When you woke up this morning, the odds were very good you didn’t allocate five minutes out of your day to read this post. You didn’t know it existed until you received an email about it or found it through some other means. By definition, reading this post is a disruption. Our days are full of them. If you work in aviation, disruption management is likely at the root of what you’re working on most days. For many, the quickest route to disruption resolution seems best—likely because there’s another disruption waiting to be managed. But stepping back in the heat of the moment to think long term about a disruption may prove to be worth the time and effort.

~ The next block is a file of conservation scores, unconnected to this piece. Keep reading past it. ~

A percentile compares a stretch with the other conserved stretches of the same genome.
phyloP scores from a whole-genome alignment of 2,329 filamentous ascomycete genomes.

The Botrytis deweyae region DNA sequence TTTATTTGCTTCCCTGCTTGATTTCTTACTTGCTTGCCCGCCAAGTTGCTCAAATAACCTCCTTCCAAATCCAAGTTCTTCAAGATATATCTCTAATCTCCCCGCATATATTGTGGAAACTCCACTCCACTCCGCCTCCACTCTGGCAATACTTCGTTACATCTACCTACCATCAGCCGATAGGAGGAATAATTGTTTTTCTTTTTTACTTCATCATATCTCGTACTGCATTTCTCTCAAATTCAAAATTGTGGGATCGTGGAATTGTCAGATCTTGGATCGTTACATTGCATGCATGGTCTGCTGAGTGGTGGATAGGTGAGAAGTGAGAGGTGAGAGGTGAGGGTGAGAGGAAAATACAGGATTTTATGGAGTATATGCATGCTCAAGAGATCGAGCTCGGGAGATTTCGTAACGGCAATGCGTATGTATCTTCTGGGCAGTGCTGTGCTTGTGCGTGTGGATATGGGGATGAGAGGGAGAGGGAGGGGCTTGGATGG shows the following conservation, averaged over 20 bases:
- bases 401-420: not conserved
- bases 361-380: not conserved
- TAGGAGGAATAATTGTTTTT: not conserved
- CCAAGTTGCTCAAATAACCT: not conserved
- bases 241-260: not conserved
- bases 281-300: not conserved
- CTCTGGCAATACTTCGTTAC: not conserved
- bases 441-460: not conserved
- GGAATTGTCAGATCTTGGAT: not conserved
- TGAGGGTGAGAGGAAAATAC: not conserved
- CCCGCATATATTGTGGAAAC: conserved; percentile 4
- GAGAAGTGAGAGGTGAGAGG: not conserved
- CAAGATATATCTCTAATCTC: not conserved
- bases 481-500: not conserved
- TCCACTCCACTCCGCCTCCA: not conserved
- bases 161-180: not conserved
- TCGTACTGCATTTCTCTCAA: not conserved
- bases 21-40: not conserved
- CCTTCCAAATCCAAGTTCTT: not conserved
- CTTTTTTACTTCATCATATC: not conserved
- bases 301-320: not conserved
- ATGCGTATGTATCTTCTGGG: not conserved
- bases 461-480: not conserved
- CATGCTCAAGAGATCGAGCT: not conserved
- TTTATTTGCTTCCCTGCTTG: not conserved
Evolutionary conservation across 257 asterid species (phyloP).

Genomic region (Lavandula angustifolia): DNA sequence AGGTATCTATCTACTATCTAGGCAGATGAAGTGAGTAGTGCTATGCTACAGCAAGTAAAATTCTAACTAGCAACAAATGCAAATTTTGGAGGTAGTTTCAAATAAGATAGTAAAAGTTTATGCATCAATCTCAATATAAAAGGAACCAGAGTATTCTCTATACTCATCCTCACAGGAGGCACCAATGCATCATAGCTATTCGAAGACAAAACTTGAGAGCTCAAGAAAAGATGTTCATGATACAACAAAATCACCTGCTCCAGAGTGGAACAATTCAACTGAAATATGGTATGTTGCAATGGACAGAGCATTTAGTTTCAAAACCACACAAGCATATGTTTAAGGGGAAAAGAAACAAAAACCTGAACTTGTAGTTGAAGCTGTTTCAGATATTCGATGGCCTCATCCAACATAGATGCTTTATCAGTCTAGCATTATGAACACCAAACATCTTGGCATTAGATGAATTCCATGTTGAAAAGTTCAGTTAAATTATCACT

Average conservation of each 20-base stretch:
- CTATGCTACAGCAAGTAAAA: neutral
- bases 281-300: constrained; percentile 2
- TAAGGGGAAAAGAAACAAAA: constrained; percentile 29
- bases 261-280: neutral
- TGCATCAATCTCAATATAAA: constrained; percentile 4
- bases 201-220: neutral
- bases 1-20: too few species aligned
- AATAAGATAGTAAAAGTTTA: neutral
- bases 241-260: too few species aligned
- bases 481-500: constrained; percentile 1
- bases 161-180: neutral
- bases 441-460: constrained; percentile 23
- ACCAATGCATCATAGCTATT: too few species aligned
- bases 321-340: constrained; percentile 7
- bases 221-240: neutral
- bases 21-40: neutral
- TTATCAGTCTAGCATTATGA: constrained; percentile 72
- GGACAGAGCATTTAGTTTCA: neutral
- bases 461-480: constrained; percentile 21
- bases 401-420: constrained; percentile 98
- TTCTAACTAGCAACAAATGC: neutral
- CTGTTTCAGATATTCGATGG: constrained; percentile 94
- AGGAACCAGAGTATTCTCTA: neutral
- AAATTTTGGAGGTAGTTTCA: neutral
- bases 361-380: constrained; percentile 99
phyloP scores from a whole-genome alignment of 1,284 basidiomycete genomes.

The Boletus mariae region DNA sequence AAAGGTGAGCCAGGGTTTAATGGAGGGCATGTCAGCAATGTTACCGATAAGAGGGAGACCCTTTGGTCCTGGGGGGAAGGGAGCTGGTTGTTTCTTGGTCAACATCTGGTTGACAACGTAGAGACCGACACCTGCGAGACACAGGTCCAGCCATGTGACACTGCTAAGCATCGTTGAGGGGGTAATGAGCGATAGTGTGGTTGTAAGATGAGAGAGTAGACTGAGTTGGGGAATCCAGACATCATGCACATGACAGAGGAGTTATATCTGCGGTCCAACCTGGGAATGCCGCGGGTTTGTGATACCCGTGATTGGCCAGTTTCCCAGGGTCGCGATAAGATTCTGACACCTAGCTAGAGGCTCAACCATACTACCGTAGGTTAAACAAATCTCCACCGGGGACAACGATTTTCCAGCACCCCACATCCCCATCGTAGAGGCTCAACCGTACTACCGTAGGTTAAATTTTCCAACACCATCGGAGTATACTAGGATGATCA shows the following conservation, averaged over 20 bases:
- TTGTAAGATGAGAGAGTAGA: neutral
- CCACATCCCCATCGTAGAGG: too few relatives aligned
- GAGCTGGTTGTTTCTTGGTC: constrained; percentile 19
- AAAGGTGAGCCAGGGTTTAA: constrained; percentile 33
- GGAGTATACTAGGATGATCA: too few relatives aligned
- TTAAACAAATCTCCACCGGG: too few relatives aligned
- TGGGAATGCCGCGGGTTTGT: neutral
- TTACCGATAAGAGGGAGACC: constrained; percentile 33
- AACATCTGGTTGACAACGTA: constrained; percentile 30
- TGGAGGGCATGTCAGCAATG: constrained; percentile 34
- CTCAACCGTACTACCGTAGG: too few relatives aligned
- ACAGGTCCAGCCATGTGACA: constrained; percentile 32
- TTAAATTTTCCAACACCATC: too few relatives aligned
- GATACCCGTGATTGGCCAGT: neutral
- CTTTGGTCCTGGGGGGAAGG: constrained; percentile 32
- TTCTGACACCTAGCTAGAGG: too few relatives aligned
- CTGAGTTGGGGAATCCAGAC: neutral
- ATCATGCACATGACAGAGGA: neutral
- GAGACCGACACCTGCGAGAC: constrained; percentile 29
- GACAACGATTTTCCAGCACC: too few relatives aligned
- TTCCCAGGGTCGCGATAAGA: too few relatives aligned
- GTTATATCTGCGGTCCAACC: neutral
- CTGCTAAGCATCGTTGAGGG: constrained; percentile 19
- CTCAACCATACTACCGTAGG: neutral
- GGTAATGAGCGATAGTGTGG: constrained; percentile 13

In his book, The Seven Habits of Highly Effective People, the late Stephen Covey tells a story about a man walking in the woods. This man comes upon another working feverishly to saw down a tree. The first man says, “You look exhausted. Why don’t you take a break and sharpen your saw?” The second man replies, “I can’t. I’m too busy sawing.” If that sounds like the schedulers and dispatchers in your operation (or you if you’re a scheduler or dispatcher), read on for some ideas that might offer a break and a chance to sharpen your saw.